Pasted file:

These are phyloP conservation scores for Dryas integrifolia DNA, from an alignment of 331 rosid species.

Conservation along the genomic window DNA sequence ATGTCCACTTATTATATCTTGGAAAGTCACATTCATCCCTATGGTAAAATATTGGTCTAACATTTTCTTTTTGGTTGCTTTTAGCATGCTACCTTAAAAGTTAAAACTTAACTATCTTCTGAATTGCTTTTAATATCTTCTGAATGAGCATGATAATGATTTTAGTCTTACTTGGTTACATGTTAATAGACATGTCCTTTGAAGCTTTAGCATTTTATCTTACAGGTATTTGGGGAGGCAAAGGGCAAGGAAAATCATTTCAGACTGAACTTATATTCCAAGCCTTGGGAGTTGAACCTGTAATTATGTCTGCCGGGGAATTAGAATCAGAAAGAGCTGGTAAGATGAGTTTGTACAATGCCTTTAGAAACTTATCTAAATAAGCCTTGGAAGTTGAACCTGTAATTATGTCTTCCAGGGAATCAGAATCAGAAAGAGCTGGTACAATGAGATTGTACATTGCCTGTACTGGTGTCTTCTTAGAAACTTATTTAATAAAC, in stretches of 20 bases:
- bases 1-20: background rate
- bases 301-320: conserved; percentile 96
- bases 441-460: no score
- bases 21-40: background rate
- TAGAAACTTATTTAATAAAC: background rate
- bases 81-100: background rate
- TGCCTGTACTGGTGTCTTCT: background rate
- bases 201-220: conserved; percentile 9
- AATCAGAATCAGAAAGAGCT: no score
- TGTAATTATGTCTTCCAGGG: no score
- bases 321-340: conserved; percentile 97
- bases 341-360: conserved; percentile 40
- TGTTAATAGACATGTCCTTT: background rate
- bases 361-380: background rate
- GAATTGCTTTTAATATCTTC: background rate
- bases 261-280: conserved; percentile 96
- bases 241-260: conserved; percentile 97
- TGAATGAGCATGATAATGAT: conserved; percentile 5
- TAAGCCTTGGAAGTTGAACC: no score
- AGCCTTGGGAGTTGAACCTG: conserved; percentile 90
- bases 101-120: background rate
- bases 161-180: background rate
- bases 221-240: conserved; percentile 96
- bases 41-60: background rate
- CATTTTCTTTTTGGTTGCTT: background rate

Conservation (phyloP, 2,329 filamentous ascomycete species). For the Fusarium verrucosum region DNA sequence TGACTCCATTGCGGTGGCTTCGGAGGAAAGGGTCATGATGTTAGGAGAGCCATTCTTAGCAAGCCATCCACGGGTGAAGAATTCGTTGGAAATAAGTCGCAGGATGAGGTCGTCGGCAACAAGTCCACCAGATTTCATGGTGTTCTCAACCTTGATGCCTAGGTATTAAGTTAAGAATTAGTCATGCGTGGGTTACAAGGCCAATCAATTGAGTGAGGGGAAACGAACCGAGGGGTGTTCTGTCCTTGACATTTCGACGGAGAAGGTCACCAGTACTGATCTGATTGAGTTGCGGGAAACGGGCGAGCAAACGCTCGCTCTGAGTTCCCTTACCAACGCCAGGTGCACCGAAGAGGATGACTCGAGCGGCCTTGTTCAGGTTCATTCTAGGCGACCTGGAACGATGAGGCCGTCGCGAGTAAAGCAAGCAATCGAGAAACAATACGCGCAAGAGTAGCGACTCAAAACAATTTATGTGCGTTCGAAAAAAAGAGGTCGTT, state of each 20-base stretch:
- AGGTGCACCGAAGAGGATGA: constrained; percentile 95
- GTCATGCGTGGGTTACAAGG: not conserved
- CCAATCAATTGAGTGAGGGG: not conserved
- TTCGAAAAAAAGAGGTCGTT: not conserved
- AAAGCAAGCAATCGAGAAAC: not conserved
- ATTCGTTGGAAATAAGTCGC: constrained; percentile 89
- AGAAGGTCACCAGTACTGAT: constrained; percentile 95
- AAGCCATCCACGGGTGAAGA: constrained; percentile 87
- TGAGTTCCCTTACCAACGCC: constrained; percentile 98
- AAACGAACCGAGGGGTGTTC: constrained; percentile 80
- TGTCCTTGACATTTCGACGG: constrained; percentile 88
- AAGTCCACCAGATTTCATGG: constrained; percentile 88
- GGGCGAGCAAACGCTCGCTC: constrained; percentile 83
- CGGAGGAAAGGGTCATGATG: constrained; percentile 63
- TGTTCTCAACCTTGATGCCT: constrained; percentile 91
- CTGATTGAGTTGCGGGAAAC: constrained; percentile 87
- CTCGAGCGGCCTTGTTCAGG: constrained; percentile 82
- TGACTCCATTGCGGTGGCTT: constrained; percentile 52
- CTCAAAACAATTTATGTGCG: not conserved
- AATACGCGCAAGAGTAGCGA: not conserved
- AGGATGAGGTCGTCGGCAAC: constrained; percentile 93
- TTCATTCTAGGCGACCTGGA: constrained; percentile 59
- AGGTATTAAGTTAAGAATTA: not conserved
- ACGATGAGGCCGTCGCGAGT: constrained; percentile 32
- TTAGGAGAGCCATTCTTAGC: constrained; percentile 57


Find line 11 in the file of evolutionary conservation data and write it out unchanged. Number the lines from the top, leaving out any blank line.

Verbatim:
- AATCAGAATCAGAAAGAGCT: no score